My local tri club’s weekly group ride starts next week and I’m pretty sure the group is going 60-miles. And of course that means that I’m going to try like hell to not get dropped. To prep (as much as one can prep when they haven’t made it off the trainer and on to the pavement in quite some time), I decided to preview the route and knock out a 30- or 40-miler. The first hill hit me. Hard. Huffing and puffing, I thought there was no WAY I was going to make it the full 60 miles next week, let alone the measly 30 I had planned for the day. I made it to the top, and coasted down, enjoying the quick break. Just when I had gotten comfy in my aerobars and settled into a comfortable pace, there was another one. And then another. Man, this route was hilly. These guys really knew how to pick the routes, didn’t they?
There I was, trying to power my way up seemingly never-ending hills. It wasn’t pretty, but I made it up each and every one… huffing and puffing the entire time. Let me be honest: I was not a happy camper.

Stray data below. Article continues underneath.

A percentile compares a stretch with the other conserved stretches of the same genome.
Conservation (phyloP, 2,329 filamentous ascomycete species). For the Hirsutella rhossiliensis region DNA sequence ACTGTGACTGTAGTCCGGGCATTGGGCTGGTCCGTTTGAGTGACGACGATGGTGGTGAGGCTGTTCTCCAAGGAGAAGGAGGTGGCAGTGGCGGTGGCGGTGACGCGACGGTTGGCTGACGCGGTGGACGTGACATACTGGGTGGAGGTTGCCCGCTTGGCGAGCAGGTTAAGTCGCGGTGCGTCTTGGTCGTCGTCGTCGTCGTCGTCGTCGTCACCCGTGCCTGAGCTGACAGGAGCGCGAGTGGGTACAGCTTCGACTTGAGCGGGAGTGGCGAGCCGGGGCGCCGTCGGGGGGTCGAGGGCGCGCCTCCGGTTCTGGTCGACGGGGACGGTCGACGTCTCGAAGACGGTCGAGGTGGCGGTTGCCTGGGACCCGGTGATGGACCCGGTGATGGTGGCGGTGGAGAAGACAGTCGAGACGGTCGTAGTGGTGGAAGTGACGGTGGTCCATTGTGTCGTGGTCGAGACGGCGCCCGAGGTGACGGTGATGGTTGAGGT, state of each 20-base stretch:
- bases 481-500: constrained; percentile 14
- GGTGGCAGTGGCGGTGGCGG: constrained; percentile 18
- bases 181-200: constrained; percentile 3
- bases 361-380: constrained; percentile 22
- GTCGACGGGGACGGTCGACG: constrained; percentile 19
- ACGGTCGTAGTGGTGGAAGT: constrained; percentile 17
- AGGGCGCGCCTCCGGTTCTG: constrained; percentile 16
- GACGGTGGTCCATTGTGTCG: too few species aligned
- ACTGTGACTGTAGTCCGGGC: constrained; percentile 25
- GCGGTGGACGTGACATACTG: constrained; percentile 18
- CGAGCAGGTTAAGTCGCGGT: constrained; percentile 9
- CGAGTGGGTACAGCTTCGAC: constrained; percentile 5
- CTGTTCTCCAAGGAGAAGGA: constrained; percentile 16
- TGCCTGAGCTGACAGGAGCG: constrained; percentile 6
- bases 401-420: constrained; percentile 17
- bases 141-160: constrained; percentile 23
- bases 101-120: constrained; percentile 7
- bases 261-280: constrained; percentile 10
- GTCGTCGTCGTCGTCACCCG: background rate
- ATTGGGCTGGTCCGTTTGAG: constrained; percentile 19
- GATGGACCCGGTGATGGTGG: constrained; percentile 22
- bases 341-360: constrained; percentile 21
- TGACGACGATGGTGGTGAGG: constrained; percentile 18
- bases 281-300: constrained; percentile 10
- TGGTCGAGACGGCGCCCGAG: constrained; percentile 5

But then somewhere around mile 10 or 15 — around the time I was wavering on whether or not I should just even my ride out at 30 — my body finally “got” it. Something just clicked – maybe it was a lower gear than before, or maybe more practice, or simply me shutting up the negative voices in my head — whatever the combo, I started zooming up the hills and then continuing my attack on the way down. And that’s when I decided that I LOVE hills (Side note: remind me to re-read this next time I decide to get all dramatic on a particularly hard climb).
The best part? When you finally make it to the top of a very steep climb and shift back into the big ring: the cruising slope of the downhill paired with the forward pedal momentum is like none other.
Oh yeah, in the end I ended up riding 45-miles... forty-five miles of sheer sunny bliss (once I embraced the hills, that is).